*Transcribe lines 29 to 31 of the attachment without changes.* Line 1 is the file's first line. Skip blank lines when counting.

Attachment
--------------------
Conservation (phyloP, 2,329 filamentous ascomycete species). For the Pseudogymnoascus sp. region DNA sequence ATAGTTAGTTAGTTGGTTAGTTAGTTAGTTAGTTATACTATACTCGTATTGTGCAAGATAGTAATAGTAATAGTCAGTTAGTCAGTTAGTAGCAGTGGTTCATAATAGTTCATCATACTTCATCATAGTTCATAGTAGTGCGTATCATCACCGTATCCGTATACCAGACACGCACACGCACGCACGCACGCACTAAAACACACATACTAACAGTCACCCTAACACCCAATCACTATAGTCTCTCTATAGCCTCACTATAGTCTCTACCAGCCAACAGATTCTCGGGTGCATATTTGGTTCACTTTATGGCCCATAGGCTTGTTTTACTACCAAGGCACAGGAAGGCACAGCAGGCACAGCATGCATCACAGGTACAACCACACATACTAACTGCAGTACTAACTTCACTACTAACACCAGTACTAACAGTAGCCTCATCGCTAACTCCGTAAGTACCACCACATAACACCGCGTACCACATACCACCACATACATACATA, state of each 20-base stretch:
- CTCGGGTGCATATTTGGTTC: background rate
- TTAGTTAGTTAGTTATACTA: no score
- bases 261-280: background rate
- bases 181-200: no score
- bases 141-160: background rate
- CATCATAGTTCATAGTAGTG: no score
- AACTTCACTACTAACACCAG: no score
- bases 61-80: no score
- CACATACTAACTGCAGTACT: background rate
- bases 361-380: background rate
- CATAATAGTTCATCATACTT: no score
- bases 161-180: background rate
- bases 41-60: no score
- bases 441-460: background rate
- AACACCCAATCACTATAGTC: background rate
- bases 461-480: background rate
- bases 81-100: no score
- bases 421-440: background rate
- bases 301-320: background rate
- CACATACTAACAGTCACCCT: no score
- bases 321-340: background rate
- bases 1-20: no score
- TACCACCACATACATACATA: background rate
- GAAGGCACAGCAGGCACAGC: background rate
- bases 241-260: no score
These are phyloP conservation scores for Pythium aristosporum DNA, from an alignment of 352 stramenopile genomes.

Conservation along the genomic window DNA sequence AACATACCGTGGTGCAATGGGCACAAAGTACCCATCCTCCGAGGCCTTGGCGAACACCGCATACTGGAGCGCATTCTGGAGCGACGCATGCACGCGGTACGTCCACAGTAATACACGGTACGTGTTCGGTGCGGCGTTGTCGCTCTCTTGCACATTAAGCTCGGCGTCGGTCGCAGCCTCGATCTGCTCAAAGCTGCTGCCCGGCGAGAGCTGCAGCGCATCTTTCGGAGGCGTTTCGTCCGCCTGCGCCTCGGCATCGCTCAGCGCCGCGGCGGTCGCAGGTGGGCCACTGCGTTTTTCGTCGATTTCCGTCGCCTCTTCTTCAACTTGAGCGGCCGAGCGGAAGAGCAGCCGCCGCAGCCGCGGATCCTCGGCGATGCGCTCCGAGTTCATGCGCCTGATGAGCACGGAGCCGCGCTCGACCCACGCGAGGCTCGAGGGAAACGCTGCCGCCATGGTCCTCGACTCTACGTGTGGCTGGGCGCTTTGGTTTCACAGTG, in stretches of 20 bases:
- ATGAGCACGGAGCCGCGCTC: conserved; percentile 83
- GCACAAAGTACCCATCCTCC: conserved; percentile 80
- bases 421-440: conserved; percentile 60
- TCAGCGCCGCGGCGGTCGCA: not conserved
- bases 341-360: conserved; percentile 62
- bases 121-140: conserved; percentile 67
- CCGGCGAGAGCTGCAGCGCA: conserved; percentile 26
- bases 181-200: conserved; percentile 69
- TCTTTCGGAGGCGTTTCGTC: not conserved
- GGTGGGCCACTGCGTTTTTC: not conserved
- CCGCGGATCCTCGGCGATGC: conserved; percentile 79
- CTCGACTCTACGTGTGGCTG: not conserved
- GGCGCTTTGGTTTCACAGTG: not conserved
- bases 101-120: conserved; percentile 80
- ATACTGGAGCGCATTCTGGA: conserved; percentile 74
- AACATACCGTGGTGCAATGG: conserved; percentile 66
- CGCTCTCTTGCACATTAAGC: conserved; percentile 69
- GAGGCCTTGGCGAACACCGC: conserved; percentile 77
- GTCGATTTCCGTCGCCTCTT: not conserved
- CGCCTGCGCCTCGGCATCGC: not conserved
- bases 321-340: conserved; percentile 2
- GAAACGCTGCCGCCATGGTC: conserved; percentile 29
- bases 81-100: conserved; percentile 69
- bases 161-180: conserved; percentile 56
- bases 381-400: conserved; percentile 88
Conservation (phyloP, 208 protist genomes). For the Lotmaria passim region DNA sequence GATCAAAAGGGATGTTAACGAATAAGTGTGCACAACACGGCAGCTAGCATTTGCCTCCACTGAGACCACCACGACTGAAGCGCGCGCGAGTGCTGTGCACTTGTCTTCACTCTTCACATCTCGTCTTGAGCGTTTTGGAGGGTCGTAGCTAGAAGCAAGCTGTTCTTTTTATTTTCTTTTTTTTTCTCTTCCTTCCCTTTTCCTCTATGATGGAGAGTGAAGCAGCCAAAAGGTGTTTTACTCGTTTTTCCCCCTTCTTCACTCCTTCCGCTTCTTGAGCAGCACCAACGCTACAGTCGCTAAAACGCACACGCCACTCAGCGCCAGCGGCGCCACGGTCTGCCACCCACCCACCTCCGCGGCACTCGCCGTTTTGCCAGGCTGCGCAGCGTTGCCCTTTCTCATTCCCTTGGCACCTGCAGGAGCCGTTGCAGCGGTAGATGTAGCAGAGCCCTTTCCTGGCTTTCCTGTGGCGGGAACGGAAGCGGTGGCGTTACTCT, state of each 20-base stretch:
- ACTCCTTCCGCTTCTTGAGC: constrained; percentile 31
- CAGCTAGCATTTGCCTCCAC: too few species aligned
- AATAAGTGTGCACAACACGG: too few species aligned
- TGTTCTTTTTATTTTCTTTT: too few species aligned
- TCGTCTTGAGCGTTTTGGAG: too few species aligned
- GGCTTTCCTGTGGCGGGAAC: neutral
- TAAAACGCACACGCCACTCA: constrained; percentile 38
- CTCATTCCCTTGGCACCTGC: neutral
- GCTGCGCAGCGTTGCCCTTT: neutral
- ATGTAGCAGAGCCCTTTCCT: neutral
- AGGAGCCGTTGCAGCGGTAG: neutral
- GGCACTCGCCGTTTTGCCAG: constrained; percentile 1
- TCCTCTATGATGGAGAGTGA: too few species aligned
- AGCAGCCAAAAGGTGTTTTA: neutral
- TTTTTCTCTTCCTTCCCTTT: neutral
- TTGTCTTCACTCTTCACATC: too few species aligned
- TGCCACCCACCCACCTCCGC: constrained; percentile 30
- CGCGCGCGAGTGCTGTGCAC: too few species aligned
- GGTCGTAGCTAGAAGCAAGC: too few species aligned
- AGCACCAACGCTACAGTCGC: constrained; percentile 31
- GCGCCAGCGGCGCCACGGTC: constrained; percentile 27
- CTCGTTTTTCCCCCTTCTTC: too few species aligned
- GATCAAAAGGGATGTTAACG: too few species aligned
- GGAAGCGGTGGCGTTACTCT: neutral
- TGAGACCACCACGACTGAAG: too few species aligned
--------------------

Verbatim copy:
- ATGAGCACGGAGCCGCGCTC: conserved; percentile 83
- GCACAAAGTACCCATCCTCC: conserved; percentile 80
- bases 421-440: conserved; percentile 60